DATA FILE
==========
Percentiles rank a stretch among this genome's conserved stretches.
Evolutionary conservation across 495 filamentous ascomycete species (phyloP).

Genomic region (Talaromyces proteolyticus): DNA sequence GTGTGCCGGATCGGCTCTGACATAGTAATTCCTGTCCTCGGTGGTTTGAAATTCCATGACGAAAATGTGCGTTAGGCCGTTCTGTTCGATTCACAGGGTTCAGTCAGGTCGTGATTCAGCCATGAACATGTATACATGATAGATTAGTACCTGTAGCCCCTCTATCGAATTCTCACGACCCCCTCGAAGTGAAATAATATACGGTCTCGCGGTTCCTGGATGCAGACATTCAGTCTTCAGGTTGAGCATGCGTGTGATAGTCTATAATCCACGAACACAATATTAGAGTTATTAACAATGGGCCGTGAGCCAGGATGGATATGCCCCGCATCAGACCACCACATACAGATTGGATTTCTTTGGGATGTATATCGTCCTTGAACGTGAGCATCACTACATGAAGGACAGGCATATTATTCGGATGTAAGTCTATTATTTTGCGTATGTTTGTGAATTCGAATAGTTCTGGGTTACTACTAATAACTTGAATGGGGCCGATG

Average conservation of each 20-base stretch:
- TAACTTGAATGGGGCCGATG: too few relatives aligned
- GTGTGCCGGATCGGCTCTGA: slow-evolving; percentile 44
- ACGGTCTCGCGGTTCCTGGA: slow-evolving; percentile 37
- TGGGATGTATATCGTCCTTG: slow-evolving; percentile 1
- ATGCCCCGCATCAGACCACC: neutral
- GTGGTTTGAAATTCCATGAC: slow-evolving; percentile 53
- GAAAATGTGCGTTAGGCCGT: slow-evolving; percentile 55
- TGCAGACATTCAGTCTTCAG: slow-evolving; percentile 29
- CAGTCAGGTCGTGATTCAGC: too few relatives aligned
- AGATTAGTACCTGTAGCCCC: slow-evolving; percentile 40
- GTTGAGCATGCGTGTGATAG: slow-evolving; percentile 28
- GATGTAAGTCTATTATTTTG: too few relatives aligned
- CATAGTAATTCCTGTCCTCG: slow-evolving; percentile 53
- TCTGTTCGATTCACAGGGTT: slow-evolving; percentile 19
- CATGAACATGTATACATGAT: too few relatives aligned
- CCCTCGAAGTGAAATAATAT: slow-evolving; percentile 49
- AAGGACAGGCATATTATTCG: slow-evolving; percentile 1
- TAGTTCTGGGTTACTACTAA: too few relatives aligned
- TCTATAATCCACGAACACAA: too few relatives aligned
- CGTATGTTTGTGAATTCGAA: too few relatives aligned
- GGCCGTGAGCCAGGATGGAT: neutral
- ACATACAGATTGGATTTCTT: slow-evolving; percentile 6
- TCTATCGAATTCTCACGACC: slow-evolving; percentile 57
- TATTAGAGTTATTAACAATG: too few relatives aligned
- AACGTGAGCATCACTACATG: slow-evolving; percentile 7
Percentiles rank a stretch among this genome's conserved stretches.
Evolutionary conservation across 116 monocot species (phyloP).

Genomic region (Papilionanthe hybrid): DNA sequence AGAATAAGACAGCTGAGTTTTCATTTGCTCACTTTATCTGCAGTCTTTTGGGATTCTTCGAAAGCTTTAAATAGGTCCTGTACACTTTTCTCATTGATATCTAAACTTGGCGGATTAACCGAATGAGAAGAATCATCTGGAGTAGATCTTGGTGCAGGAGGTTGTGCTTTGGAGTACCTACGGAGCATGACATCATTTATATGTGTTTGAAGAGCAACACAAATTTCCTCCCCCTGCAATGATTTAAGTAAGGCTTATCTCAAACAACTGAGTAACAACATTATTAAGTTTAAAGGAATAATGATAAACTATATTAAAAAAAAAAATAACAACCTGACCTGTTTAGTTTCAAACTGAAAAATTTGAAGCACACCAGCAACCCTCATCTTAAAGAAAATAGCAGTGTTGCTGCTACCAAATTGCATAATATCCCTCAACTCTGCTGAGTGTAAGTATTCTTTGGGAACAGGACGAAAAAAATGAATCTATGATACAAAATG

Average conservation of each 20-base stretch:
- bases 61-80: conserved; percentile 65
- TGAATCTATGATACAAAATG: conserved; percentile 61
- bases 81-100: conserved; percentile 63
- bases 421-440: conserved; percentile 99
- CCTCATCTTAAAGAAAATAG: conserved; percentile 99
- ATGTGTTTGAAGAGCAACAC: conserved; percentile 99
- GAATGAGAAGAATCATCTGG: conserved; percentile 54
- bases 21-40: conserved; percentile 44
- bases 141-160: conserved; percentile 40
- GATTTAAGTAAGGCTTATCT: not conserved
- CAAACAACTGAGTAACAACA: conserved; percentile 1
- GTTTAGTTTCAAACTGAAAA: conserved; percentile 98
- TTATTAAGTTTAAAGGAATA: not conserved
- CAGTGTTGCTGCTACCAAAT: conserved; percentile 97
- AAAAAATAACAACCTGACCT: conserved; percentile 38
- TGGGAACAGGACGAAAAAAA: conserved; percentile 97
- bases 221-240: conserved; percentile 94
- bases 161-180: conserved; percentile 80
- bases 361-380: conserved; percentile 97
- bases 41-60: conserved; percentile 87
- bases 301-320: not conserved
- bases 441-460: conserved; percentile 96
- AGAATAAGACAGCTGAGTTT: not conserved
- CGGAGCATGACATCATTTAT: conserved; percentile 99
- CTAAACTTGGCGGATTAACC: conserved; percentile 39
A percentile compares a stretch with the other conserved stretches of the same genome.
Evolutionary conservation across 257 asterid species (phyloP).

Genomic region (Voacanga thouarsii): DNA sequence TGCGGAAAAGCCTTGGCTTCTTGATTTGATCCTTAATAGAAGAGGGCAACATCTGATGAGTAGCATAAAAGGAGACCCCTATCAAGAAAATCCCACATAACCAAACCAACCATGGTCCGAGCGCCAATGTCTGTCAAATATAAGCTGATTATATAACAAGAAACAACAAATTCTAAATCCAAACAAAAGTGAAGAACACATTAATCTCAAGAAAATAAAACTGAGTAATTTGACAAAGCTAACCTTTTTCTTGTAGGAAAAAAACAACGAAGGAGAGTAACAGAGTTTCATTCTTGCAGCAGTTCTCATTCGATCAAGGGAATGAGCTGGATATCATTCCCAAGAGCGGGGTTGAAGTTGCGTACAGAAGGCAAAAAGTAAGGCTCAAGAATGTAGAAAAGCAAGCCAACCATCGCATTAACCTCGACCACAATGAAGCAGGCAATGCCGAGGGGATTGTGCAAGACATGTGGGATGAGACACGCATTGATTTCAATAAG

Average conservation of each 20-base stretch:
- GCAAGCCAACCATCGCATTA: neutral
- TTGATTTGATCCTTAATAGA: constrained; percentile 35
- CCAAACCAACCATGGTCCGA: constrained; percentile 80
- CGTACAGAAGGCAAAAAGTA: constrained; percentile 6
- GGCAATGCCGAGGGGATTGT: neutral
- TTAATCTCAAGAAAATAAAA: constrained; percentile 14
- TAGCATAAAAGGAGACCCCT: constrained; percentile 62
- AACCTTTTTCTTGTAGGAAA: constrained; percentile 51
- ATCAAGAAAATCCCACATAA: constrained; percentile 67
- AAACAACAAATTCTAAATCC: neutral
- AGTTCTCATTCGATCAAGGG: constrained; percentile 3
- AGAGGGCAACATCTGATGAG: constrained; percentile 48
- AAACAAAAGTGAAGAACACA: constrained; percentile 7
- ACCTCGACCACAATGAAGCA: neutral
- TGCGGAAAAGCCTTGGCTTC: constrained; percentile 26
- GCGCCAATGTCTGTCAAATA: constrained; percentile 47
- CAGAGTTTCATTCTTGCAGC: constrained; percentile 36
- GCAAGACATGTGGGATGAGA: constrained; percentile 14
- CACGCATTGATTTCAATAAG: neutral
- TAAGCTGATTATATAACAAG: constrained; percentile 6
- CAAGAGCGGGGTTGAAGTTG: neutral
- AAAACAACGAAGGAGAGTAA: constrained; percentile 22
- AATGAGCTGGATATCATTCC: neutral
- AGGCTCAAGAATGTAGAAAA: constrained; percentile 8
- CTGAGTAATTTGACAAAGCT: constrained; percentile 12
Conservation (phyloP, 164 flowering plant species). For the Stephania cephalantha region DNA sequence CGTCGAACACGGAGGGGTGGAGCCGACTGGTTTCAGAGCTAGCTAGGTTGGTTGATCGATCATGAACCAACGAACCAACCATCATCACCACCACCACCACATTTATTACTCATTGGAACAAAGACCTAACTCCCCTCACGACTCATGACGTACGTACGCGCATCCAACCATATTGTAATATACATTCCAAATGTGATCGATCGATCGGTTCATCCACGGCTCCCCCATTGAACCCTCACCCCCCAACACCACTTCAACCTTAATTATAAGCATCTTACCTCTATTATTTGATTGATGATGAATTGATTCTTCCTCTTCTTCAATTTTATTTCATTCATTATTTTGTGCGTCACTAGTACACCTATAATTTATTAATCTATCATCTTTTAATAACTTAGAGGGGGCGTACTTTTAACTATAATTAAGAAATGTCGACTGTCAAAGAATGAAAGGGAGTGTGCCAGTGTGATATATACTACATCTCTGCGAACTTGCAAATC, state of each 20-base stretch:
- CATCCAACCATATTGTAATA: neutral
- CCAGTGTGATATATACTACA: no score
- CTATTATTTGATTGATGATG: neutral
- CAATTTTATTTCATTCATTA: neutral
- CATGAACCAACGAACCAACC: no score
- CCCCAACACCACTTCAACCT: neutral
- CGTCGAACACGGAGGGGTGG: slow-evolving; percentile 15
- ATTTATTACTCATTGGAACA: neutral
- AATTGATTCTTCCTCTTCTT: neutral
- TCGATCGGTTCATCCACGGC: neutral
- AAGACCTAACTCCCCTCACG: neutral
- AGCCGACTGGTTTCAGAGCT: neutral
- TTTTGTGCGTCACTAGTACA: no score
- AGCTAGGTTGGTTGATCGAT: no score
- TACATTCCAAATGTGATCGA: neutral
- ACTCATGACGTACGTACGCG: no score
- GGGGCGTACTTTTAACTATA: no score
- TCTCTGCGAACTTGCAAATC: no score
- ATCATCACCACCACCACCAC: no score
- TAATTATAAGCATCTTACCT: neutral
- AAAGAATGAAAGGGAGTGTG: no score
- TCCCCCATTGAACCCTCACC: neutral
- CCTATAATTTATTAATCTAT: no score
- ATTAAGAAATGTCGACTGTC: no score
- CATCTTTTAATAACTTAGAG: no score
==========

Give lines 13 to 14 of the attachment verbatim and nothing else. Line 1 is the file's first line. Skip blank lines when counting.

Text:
- CAGTCAGGTCGTGATTCAGC: too few relatives aligned
- AGATTAGTACCTGTAGCCCC: slow-evolving; percentile 40